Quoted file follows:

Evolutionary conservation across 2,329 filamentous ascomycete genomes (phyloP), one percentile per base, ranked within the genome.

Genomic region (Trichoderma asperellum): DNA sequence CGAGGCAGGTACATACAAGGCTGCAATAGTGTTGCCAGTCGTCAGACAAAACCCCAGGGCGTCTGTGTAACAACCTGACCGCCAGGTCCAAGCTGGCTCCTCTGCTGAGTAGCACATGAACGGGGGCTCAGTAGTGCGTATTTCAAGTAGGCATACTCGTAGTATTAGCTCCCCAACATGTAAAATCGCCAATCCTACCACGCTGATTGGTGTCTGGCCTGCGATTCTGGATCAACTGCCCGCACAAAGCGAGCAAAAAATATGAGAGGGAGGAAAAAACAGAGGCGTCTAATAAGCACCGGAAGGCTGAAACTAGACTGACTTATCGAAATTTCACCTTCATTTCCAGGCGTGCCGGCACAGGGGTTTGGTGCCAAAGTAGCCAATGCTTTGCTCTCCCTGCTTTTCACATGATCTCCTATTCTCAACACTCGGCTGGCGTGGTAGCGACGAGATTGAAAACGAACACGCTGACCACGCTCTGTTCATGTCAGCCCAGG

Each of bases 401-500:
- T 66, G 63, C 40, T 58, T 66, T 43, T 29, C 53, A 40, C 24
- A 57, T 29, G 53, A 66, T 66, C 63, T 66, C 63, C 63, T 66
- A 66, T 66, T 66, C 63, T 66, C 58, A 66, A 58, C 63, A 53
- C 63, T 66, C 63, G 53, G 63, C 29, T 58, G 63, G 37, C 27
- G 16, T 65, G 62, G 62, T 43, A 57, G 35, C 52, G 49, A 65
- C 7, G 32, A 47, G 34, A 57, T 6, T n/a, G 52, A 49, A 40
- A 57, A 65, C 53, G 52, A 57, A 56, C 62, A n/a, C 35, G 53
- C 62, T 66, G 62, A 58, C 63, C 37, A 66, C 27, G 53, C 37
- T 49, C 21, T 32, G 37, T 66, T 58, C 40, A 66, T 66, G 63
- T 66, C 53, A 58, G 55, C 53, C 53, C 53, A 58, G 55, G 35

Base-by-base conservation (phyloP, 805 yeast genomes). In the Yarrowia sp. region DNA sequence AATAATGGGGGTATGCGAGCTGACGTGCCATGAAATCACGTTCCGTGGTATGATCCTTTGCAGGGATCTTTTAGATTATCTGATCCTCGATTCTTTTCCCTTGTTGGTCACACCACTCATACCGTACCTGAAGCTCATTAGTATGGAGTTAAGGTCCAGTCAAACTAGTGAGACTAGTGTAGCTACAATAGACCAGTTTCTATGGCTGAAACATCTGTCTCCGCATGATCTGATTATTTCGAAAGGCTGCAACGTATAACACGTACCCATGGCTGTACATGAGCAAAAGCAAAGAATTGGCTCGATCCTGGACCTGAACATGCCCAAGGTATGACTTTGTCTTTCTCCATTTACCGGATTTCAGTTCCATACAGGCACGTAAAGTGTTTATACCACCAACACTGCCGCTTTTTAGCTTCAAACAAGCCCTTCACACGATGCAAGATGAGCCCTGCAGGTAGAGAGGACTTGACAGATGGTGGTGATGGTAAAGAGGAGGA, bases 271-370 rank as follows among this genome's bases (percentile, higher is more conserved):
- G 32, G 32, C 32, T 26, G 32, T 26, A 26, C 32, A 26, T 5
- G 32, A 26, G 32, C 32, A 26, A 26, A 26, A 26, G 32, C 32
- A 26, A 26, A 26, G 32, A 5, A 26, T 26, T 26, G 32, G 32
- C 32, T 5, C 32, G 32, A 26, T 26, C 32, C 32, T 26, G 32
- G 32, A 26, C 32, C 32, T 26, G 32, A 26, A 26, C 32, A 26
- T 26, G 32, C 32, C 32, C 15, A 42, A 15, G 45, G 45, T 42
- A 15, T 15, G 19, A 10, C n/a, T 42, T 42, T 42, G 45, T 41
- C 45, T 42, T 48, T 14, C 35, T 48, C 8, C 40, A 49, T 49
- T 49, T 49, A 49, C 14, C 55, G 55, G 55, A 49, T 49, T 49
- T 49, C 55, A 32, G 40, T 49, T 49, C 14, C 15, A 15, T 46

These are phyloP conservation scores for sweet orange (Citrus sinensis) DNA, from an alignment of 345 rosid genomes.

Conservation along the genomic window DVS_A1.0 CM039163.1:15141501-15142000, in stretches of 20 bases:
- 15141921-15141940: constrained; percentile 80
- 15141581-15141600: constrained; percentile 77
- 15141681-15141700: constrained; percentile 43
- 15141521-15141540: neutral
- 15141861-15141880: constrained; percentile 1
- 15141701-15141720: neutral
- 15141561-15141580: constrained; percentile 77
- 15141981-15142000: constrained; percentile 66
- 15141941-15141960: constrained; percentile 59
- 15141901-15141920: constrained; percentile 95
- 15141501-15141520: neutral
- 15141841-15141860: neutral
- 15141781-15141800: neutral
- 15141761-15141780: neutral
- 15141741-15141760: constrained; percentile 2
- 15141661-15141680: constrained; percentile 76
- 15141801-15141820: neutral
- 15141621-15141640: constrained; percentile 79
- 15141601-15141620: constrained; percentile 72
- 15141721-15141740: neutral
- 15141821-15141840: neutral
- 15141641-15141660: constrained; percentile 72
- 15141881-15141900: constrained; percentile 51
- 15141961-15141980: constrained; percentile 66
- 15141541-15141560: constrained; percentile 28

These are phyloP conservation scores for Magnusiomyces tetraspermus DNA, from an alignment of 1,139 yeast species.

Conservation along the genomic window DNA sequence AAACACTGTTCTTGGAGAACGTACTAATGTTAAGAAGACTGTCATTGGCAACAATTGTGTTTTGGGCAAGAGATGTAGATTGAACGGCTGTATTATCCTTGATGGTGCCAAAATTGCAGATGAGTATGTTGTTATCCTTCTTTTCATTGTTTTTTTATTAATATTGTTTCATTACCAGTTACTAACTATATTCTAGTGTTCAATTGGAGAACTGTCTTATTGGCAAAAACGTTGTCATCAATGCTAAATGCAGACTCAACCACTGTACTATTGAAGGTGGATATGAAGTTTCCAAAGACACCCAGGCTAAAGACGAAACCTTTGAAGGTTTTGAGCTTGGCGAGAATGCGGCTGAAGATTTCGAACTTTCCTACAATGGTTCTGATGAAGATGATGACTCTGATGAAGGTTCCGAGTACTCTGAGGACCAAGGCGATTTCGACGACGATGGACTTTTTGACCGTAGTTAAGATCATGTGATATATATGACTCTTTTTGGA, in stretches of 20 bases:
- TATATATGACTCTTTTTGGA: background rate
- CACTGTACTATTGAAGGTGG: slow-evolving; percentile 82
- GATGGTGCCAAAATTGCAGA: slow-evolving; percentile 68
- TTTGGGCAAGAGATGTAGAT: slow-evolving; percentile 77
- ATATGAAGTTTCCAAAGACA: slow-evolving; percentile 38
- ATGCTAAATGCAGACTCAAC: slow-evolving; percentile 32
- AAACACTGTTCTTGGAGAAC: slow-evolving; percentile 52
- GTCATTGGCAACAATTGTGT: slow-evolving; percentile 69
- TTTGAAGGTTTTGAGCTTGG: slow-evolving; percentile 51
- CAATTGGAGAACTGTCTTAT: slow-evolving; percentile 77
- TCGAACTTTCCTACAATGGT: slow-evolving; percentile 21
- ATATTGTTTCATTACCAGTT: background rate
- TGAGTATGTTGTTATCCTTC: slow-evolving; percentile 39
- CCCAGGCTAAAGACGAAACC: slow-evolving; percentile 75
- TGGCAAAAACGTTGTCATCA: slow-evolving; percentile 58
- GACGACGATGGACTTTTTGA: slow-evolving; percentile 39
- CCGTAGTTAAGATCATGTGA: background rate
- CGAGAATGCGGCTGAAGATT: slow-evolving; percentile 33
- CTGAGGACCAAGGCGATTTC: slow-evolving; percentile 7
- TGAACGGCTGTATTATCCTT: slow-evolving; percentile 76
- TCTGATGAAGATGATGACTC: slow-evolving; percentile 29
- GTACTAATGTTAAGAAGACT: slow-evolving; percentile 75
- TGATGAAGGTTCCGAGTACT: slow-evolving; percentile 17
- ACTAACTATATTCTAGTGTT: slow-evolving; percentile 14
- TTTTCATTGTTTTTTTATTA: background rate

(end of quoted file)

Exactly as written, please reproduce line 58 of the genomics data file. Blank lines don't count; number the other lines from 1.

- ATATGAAGTTTCCAAAGACA: slow-evolving; percentile 38